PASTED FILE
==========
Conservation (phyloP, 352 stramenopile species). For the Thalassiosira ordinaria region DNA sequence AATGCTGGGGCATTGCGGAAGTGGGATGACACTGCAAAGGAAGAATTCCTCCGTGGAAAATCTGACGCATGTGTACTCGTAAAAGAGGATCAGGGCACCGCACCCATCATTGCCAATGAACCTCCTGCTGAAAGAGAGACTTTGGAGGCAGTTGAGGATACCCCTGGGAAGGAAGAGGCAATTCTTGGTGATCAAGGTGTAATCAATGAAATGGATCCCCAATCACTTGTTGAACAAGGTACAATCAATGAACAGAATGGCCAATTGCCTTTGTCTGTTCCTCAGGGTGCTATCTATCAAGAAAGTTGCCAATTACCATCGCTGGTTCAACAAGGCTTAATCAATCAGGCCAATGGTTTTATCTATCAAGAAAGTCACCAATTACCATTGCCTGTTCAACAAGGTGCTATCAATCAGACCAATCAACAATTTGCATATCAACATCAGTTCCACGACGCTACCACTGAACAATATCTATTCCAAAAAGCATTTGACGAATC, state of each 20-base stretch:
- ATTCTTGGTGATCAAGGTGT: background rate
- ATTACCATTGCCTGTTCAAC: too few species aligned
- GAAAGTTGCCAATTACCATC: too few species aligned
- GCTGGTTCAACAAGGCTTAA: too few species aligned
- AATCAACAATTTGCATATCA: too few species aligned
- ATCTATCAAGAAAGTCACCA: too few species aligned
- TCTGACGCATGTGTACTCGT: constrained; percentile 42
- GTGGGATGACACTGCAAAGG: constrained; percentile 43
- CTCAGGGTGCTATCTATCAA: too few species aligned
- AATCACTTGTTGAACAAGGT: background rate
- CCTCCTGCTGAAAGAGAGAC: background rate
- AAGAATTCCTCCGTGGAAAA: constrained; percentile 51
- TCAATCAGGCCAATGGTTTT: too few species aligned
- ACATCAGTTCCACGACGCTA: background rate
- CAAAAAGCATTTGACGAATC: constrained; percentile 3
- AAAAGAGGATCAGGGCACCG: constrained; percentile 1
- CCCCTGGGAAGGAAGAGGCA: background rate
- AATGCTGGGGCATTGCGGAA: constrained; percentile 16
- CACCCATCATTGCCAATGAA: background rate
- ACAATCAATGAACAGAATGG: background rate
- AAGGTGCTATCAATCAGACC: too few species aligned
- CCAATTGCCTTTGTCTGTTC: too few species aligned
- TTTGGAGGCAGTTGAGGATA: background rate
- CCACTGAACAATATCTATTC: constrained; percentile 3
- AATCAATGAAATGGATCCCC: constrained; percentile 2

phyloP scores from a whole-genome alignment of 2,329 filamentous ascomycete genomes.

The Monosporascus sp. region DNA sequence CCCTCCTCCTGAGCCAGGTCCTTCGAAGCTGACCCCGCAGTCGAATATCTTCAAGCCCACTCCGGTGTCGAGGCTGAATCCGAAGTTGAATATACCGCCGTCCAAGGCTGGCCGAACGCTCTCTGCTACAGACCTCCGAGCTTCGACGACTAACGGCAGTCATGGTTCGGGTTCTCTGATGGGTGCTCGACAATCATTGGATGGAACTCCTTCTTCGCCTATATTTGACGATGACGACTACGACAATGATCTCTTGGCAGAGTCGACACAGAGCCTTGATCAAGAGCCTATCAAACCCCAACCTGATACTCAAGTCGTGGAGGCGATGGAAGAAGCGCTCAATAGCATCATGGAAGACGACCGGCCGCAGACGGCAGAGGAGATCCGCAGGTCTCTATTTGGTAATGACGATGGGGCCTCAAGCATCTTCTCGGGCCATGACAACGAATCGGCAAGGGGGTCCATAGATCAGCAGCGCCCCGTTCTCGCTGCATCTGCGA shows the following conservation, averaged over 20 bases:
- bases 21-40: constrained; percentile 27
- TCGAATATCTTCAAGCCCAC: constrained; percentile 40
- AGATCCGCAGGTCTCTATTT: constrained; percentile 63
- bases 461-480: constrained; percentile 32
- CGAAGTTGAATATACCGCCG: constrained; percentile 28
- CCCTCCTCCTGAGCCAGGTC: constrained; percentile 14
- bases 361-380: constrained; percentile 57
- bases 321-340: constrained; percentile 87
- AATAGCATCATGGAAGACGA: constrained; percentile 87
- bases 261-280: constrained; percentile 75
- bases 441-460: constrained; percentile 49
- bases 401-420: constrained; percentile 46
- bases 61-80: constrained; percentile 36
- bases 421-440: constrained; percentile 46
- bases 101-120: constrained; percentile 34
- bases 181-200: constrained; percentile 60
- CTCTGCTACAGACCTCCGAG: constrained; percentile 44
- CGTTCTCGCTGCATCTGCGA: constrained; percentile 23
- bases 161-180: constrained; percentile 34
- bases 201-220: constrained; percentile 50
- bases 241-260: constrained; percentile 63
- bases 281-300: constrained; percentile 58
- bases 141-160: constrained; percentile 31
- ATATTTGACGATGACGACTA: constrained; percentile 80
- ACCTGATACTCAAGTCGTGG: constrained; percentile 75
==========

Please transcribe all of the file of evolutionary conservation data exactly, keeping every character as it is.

Conservation (phyloP, 352 stramenopile species). For the Thalassiosira ordinaria region DNA sequence AATGCTGGGGCATTGCGGAAGTGGGATGACACTGCAAAGGAAGAATTCCTCCGTGGAAAATCTGACGCATGTGTACTCGTAAAAGAGGATCAGGGCACCGCACCCATCATTGCCAATGAACCTCCTGCTGAAAGAGAGACTTTGGAGGCAGTTGAGGATACCCCTGGGAAGGAAGAGGCAATTCTTGGTGATCAAGGTGTAATCAATGAAATGGATCCCCAATCACTTGTTGAACAAGGTACAATCAATGAACAGAATGGCCAATTGCCTTTGTCTGTTCCTCAGGGTGCTATCTATCAAGAAAGTTGCCAATTACCATCGCTGGTTCAACAAGGCTTAATCAATCAGGCCAATGGTTTTATCTATCAAGAAAGTCACCAATTACCATTGCCTGTTCAACAAGGTGCTATCAATCAGACCAATCAACAATTTGCATATCAACATCAGTTCCACGACGCTACCACTGAACAATATCTATTCCAAAAAGCATTTGACGAATC, state of each 20-base stretch:
- ATTCTTGGTGATCAAGGTGT: background rate
- ATTACCATTGCCTGTTCAAC: too few species aligned
- GAAAGTTGCCAATTACCATC: too few species aligned
- GCTGGTTCAACAAGGCTTAA: too few species aligned
- AATCAACAATTTGCATATCA: too few species aligned
- ATCTATCAAGAAAGTCACCA: too few species aligned
- TCTGACGCATGTGTACTCGT: constrained; percentile 42
- GTGGGATGACACTGCAAAGG: constrained; percentile 43
- CTCAGGGTGCTATCTATCAA: too few species aligned
- AATCACTTGTTGAACAAGGT: background rate
- CCTCCTGCTGAAAGAGAGAC: background rate
- AAGAATTCCTCCGTGGAAAA: constrained; percentile 51
- TCAATCAGGCCAATGGTTTT: too few species aligned
- ACATCAGTTCCACGACGCTA: background rate
- CAAAAAGCATTTGACGAATC: constrained; percentile 3
- AAAAGAGGATCAGGGCACCG: constrained; percentile 1
- CCCCTGGGAAGGAAGAGGCA: background rate
- AATGCTGGGGCATTGCGGAA: constrained; percentile 16
- CACCCATCATTGCCAATGAA: background rate
- ACAATCAATGAACAGAATGG: background rate
- AAGGTGCTATCAATCAGACC: too few species aligned
- CCAATTGCCTTTGTCTGTTC: too few species aligned
- TTTGGAGGCAGTTGAGGATA: background rate
- CCACTGAACAATATCTATTC: constrained; percentile 3
- AATCAATGAAATGGATCCCC: constrained; percentile 2

phyloP scores from a whole-genome alignment of 2,329 filamentous ascomycete genomes.

The Monosporascus sp. region DNA sequence CCCTCCTCCTGAGCCAGGTCCTTCGAAGCTGACCCCGCAGTCGAATATCTTCAAGCCCACTCCGGTGTCGAGGCTGAATCCGAAGTTGAATATACCGCCGTCCAAGGCTGGCCGAACGCTCTCTGCTACAGACCTCCGAGCTTCGACGACTAACGGCAGTCATGGTTCGGGTTCTCTGATGGGTGCTCGACAATCATTGGATGGAACTCCTTCTTCGCCTATATTTGACGATGACGACTACGACAATGATCTCTTGGCAGAGTCGACACAGAGCCTTGATCAAGAGCCTATCAAACCCCAACCTGATACTCAAGTCGTGGAGGCGATGGAAGAAGCGCTCAATAGCATCATGGAAGACGACCGGCCGCAGACGGCAGAGGAGATCCGCAGGTCTCTATTTGGTAATGACGATGGGGCCTCAAGCATCTTCTCGGGCCATGACAACGAATCGGCAAGGGGGTCCATAGATCAGCAGCGCCCCGTTCTCGCTGCATCTGCGA shows the following conservation, averaged over 20 bases:
- bases 21-40: constrained; percentile 27
- TCGAATATCTTCAAGCCCAC: constrained; percentile 40
- AGATCCGCAGGTCTCTATTT: constrained; percentile 63
- bases 461-480: constrained; percentile 32
- CGAAGTTGAATATACCGCCG: constrained; percentile 28
- CCCTCCTCCTGAGCCAGGTC: constrained; percentile 14
- bases 361-380: constrained; percentile 57
- bases 321-340: constrained; percentile 87
- AATAGCATCATGGAAGACGA: constrained; percentile 87
- bases 261-280: constrained; percentile 75
- bases 441-460: constrained; percentile 49
- bases 401-420: constrained; percentile 46
- bases 61-80: constrained; percentile 36
- bases 421-440: constrained; percentile 46
- bases 101-120: constrained; percentile 34
- bases 181-200: constrained; percentile 60
- CTCTGCTACAGACCTCCGAG: constrained; percentile 44
- CGTTCTCGCTGCATCTGCGA: constrained; percentile 23
- bases 161-180: constrained; percentile 34
- bases 201-220: constrained; percentile 50
- bases 241-260: constrained; percentile 63
- bases 281-300: constrained; percentile 58
- bases 141-160: constrained; percentile 31
- ATATTTGACGATGACGACTA: constrained; percentile 80
- ACCTGATACTCAAGTCGTGG: constrained; percentile 75